In proton therapy, the medical team directs a beam of sub-atomic protons at the patient's tumor site. The protons are able to accurately target and kill tumors—both near the surface and seated deep within the human body—while minimizing damage to surrounding tissues and organs. This is a particular problem for tumors around optical nerves, the spinal cord, the head and neck, the prostate, and the central nervous system, areas where conventional radiation would damage the surrounding tissue.
Proton therapy utilizes a more controlled dose of radiation than other radiation treatments, thereby reducing severe side effects to healthy tissue. But building cancer treatment centers that can handle the process that unlocks the potential of protons comes with its own side effects for Building Teams.
“You essentially have to shield the area from escaping neutrons, the reactionary particles in the neutron bomb,” says Ed Tsoi, FAIA, principal of design firm Tsoi/Kobus & Associates, Cambridge, Mass., which has designed four proton therapy cancer centers: the University of Texas M. D. Anderson Cancer Center, Houston; the University of Pennsylvania Health System Roberts Proton Therapy Center, Philadelphia; the Massachusetts General Hospital Cancer Center, Boston; and the University of Florida's Shands Jacksonville Medical Center.
Keeping the neutrons from escaping
The initial problem of creating atomic reactions is keeping dangerous radiation, such as neutrons, which are created and deflected when a proton stream collides with a tumor or wall, from escaping the treatment space. This often requires designing walls that are 6-10 feet thick for treatment rooms, and at least 10-foot-thick ceilings.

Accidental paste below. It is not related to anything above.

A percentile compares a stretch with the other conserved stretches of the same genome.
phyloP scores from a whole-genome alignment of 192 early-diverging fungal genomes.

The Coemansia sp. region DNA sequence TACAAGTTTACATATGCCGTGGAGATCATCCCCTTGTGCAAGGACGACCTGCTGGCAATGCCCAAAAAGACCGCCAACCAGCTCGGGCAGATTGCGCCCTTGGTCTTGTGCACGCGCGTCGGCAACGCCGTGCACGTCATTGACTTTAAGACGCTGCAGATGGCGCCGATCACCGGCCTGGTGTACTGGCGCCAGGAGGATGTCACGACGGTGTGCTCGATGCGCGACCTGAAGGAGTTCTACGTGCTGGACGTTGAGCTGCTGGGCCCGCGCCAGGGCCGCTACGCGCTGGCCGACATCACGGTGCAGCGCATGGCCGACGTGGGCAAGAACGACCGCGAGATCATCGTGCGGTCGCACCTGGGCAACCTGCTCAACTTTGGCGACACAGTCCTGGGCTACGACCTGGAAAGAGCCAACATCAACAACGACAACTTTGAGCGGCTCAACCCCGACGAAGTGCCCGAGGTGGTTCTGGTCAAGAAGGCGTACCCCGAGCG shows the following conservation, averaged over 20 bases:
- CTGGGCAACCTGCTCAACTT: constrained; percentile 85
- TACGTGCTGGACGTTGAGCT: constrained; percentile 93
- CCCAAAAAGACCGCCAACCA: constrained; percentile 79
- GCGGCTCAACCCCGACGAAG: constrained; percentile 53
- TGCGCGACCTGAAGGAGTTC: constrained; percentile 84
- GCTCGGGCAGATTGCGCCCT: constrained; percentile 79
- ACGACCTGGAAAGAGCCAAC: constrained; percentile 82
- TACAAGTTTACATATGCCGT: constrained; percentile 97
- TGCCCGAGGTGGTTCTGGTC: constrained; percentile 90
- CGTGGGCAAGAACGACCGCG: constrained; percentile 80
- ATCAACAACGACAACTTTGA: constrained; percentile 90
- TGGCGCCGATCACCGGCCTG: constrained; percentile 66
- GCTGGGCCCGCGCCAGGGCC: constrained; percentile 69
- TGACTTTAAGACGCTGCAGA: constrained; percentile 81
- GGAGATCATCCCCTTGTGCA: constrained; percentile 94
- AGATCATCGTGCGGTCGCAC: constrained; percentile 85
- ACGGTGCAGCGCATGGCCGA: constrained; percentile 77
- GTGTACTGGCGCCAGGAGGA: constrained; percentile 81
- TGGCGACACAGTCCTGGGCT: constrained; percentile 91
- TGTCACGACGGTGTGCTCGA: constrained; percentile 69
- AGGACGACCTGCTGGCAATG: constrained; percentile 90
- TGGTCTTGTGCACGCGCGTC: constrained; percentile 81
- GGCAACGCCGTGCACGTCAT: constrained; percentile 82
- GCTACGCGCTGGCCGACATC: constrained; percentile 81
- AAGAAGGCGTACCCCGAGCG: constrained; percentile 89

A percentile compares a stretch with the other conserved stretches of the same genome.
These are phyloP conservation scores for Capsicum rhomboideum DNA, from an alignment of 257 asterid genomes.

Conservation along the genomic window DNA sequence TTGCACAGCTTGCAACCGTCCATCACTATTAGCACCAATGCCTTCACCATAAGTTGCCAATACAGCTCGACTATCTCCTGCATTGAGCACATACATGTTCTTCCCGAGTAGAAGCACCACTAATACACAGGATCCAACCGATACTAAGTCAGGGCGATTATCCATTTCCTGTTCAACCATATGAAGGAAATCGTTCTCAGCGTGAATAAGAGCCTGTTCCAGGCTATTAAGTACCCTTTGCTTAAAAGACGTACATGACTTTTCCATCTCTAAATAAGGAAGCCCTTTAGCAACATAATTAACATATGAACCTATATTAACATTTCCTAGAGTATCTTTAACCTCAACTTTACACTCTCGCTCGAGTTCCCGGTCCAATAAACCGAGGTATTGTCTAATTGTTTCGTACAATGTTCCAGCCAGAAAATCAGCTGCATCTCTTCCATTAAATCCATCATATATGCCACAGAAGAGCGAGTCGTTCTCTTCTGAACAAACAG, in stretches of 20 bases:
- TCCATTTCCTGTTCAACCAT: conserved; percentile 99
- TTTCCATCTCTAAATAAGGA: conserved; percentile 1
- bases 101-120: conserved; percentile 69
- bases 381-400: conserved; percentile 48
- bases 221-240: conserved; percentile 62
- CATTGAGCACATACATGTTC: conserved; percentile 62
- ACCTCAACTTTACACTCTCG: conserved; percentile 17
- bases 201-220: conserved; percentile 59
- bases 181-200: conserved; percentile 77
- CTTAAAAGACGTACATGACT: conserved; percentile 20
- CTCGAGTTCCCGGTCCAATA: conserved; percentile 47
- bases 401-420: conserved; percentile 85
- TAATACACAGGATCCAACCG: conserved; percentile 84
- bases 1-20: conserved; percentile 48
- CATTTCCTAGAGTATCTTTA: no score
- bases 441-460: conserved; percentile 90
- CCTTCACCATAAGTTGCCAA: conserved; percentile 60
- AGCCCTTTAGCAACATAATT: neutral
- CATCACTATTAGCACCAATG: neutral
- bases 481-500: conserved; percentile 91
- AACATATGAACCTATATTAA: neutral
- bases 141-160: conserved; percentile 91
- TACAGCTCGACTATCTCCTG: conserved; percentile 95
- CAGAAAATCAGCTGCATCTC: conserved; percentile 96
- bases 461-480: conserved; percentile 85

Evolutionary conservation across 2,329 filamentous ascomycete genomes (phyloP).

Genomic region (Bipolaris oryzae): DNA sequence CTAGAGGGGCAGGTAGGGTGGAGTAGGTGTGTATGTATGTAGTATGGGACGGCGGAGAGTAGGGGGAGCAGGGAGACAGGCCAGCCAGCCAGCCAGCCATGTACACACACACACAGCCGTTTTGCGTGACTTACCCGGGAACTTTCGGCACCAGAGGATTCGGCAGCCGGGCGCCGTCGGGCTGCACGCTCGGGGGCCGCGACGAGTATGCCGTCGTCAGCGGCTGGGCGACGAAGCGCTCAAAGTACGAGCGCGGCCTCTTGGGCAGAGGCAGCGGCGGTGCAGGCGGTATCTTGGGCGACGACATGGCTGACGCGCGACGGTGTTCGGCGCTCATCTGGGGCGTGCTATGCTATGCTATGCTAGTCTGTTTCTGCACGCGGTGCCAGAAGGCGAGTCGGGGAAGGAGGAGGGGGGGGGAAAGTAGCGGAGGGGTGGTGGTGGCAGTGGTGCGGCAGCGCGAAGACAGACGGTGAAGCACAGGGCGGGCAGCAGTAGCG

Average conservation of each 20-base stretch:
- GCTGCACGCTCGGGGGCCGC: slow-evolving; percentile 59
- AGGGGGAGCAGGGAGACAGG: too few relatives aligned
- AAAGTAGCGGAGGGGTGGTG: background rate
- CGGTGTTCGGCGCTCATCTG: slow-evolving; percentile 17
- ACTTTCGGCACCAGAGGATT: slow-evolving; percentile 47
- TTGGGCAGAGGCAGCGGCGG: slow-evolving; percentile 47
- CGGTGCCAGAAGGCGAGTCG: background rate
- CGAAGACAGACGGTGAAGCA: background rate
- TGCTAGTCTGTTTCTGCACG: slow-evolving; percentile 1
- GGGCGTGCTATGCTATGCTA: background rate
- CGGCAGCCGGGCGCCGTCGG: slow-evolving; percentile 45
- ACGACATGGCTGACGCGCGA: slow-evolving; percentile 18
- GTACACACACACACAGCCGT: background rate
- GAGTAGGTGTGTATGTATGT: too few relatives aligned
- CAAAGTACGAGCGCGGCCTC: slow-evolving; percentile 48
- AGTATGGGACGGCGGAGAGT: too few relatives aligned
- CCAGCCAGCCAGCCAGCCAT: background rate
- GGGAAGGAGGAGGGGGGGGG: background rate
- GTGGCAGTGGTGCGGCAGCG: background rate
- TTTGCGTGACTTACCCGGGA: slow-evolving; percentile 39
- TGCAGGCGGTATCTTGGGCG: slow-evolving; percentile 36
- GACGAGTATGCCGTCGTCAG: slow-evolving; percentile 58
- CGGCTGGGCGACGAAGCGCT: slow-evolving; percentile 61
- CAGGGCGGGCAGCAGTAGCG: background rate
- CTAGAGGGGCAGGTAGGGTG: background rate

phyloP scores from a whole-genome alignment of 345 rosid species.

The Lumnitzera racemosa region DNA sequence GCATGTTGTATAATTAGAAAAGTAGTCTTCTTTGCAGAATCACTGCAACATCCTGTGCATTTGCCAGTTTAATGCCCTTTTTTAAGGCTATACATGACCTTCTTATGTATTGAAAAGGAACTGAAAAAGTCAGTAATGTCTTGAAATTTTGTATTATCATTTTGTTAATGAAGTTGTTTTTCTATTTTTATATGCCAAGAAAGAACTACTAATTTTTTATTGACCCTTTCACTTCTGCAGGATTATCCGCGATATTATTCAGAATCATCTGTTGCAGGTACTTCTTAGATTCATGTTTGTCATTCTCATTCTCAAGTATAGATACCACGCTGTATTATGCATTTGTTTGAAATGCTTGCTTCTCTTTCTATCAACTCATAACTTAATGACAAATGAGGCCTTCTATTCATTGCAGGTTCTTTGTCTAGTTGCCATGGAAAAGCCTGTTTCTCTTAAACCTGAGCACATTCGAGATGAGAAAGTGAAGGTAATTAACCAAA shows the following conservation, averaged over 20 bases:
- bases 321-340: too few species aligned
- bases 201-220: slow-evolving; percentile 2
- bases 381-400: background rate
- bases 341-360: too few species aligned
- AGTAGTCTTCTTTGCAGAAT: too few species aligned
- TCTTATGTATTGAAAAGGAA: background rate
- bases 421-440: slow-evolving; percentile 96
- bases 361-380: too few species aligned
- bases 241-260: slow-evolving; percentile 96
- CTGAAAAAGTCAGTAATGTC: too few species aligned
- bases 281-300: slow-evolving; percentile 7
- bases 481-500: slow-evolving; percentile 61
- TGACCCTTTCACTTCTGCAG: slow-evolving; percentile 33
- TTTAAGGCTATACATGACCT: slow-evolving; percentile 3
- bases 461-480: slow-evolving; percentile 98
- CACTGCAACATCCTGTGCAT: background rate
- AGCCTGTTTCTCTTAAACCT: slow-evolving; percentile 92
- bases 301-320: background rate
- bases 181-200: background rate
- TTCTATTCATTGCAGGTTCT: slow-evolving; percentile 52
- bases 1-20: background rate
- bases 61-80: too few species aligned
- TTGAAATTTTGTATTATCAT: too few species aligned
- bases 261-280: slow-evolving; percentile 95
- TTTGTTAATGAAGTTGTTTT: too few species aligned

“The equipment costs more than the building itself,” says Tsoi. “So it's necessary to design the building in the most cost-effective way possible.” One way is to use the earth itself as the radiation barrier and build the treatment rooms below ground.
In urban facilities such as the Roberts Proton Therapy Center, where below-grade construction would be hampered by the building above, it was necessary to design thick concrete planks that interlock like Lincoln Logs, to allow part of the ceiling to be removed if major pieces of equipment need to be maintained or replaced.
For the M. D. Anderson Cancer Center, which opened last summer, the program includes four proton therapy rooms, an imaging center, and experimental areas for research. The target is to treat 3,000 patients a year, among them the 40% of U.S. males who will have prostate cancer at some time in their lives, according to the American Cancer Society.
The institutions and business partners who are planning tomorrow's proton therapy centers have become more concerned about how many patients can be treated per day and per year. “The cost to construction these facilities is obviously very high so we are focused on how to get higher utilization of equipment,” Tsoi said. If set-up for each patient is reduced and the staff is available to treat patients beyond a normal 8-hour day, there is an improved return on investment. Once the equipment is in place, the challenge is to find the means to offer this treatment to as wide a variety of patients as possible.”
Typical treatments take 30-45 minutes and are painless. While results can vary significantly based on the types of patients seen, the kinds of tumors treated, and the stage of the disease, proton therapy has yielded very high success rates for well-defined tumors—in the upper 90% range.
“The push from the physicians, physicists, and businesspeople that invest in these facilities is to find a way to apply this protocol to new sites such as lung and breast cancer,” says Tsoi. “We're seeing research into new cancer sites at places like MGH, M. D. Anderson, University of Floriad and Loma Linda as well as overseas in Europe and Asia.”